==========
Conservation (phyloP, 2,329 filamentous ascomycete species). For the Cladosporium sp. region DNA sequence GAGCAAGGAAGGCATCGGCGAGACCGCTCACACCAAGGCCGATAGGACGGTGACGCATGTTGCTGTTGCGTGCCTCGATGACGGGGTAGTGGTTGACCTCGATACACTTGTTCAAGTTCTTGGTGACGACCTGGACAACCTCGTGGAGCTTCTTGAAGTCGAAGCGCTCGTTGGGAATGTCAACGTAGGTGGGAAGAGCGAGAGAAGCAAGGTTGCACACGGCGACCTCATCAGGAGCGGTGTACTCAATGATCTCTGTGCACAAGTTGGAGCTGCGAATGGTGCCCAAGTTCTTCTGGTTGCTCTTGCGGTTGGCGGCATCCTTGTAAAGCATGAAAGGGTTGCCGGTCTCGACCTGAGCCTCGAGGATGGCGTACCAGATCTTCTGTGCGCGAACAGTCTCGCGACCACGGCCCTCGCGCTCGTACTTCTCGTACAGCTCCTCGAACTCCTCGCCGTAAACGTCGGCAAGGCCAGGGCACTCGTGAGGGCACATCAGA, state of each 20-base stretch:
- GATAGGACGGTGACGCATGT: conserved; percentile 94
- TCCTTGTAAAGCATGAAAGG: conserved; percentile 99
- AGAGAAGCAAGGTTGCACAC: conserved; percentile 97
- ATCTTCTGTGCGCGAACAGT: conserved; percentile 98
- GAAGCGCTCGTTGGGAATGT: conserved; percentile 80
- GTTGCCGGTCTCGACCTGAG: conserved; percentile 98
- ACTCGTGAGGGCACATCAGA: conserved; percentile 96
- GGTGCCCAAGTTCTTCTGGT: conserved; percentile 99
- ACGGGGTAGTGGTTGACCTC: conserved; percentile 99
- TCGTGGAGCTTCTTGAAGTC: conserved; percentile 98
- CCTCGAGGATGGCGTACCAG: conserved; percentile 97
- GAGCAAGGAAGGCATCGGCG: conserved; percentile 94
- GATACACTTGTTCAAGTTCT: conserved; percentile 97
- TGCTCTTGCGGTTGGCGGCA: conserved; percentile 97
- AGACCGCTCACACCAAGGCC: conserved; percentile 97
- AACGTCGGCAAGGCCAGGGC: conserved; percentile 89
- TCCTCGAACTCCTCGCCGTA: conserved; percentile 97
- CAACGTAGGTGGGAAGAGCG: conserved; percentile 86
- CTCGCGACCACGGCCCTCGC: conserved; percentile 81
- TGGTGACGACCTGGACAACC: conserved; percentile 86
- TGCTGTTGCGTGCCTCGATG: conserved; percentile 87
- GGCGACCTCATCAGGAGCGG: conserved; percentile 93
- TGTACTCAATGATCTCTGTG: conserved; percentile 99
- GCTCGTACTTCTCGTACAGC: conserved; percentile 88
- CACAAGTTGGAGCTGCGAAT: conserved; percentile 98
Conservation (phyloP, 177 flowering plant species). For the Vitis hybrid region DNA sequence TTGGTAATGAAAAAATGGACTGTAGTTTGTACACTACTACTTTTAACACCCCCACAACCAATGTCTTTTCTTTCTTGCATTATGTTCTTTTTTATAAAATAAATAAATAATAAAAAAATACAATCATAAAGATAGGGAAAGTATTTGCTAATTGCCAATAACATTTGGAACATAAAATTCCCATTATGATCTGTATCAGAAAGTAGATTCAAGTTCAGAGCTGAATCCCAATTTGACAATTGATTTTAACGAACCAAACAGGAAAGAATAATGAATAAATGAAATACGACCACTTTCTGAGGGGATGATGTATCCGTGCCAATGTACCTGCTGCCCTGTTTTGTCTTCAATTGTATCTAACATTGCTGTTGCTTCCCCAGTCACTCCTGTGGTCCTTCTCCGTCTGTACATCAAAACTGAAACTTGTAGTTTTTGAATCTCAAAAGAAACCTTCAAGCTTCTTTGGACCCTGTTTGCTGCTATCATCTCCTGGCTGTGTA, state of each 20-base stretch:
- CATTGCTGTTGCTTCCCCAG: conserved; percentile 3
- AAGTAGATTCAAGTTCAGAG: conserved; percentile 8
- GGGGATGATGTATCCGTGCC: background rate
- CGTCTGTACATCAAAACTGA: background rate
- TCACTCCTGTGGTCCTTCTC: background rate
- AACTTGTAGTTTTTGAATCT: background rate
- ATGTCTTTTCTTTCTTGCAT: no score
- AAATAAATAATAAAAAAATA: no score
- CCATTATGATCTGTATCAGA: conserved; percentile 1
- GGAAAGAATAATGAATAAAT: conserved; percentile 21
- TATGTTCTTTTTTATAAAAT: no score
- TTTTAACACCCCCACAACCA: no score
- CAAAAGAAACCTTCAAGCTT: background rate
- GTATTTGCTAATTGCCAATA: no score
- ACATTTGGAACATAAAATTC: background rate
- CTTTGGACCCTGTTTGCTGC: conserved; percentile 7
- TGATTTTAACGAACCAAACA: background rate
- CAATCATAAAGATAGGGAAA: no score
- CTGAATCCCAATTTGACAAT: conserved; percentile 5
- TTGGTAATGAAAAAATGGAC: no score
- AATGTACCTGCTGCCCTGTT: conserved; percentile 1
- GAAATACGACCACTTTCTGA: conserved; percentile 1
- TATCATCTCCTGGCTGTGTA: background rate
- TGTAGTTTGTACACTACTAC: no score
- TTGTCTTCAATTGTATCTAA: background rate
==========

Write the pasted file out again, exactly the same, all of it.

Conservation (phyloP, 2,329 filamentous ascomycete species). For the Cladosporium sp. region DNA sequence GAGCAAGGAAGGCATCGGCGAGACCGCTCACACCAAGGCCGATAGGACGGTGACGCATGTTGCTGTTGCGTGCCTCGATGACGGGGTAGTGGTTGACCTCGATACACTTGTTCAAGTTCTTGGTGACGACCTGGACAACCTCGTGGAGCTTCTTGAAGTCGAAGCGCTCGTTGGGAATGTCAACGTAGGTGGGAAGAGCGAGAGAAGCAAGGTTGCACACGGCGACCTCATCAGGAGCGGTGTACTCAATGATCTCTGTGCACAAGTTGGAGCTGCGAATGGTGCCCAAGTTCTTCTGGTTGCTCTTGCGGTTGGCGGCATCCTTGTAAAGCATGAAAGGGTTGCCGGTCTCGACCTGAGCCTCGAGGATGGCGTACCAGATCTTCTGTGCGCGAACAGTCTCGCGACCACGGCCCTCGCGCTCGTACTTCTCGTACAGCTCCTCGAACTCCTCGCCGTAAACGTCGGCAAGGCCAGGGCACTCGTGAGGGCACATCAGA, state of each 20-base stretch:
- GATAGGACGGTGACGCATGT: conserved; percentile 94
- TCCTTGTAAAGCATGAAAGG: conserved; percentile 99
- AGAGAAGCAAGGTTGCACAC: conserved; percentile 97
- ATCTTCTGTGCGCGAACAGT: conserved; percentile 98
- GAAGCGCTCGTTGGGAATGT: conserved; percentile 80
- GTTGCCGGTCTCGACCTGAG: conserved; percentile 98
- ACTCGTGAGGGCACATCAGA: conserved; percentile 96
- GGTGCCCAAGTTCTTCTGGT: conserved; percentile 99
- ACGGGGTAGTGGTTGACCTC: conserved; percentile 99
- TCGTGGAGCTTCTTGAAGTC: conserved; percentile 98
- CCTCGAGGATGGCGTACCAG: conserved; percentile 97
- GAGCAAGGAAGGCATCGGCG: conserved; percentile 94
- GATACACTTGTTCAAGTTCT: conserved; percentile 97
- TGCTCTTGCGGTTGGCGGCA: conserved; percentile 97
- AGACCGCTCACACCAAGGCC: conserved; percentile 97
- AACGTCGGCAAGGCCAGGGC: conserved; percentile 89
- TCCTCGAACTCCTCGCCGTA: conserved; percentile 97
- CAACGTAGGTGGGAAGAGCG: conserved; percentile 86
- CTCGCGACCACGGCCCTCGC: conserved; percentile 81
- TGGTGACGACCTGGACAACC: conserved; percentile 86
- TGCTGTTGCGTGCCTCGATG: conserved; percentile 87
- GGCGACCTCATCAGGAGCGG: conserved; percentile 93
- TGTACTCAATGATCTCTGTG: conserved; percentile 99
- GCTCGTACTTCTCGTACAGC: conserved; percentile 88
- CACAAGTTGGAGCTGCGAAT: conserved; percentile 98
Conservation (phyloP, 177 flowering plant species). For the Vitis hybrid region DNA sequence TTGGTAATGAAAAAATGGACTGTAGTTTGTACACTACTACTTTTAACACCCCCACAACCAATGTCTTTTCTTTCTTGCATTATGTTCTTTTTTATAAAATAAATAAATAATAAAAAAATACAATCATAAAGATAGGGAAAGTATTTGCTAATTGCCAATAACATTTGGAACATAAAATTCCCATTATGATCTGTATCAGAAAGTAGATTCAAGTTCAGAGCTGAATCCCAATTTGACAATTGATTTTAACGAACCAAACAGGAAAGAATAATGAATAAATGAAATACGACCACTTTCTGAGGGGATGATGTATCCGTGCCAATGTACCTGCTGCCCTGTTTTGTCTTCAATTGTATCTAACATTGCTGTTGCTTCCCCAGTCACTCCTGTGGTCCTTCTCCGTCTGTACATCAAAACTGAAACTTGTAGTTTTTGAATCTCAAAAGAAACCTTCAAGCTTCTTTGGACCCTGTTTGCTGCTATCATCTCCTGGCTGTGTA, state of each 20-base stretch:
- CATTGCTGTTGCTTCCCCAG: conserved; percentile 3
- AAGTAGATTCAAGTTCAGAG: conserved; percentile 8
- GGGGATGATGTATCCGTGCC: background rate
- CGTCTGTACATCAAAACTGA: background rate
- TCACTCCTGTGGTCCTTCTC: background rate
- AACTTGTAGTTTTTGAATCT: background rate
- ATGTCTTTTCTTTCTTGCAT: no score
- AAATAAATAATAAAAAAATA: no score
- CCATTATGATCTGTATCAGA: conserved; percentile 1
- GGAAAGAATAATGAATAAAT: conserved; percentile 21
- TATGTTCTTTTTTATAAAAT: no score
- TTTTAACACCCCCACAACCA: no score
- CAAAAGAAACCTTCAAGCTT: background rate
- GTATTTGCTAATTGCCAATA: no score
- ACATTTGGAACATAAAATTC: background rate
- CTTTGGACCCTGTTTGCTGC: conserved; percentile 7
- TGATTTTAACGAACCAAACA: background rate
- CAATCATAAAGATAGGGAAA: no score
- CTGAATCCCAATTTGACAAT: conserved; percentile 5
- TTGGTAATGAAAAAATGGAC: no score
- AATGTACCTGCTGCCCTGTT: conserved; percentile 1
- GAAATACGACCACTTTCTGA: conserved; percentile 1
- TATCATCTCCTGGCTGTGTA: background rate
- TGTAGTTTGTACACTACTAC: no score
- TTGTCTTCAATTGTATCTAA: background rate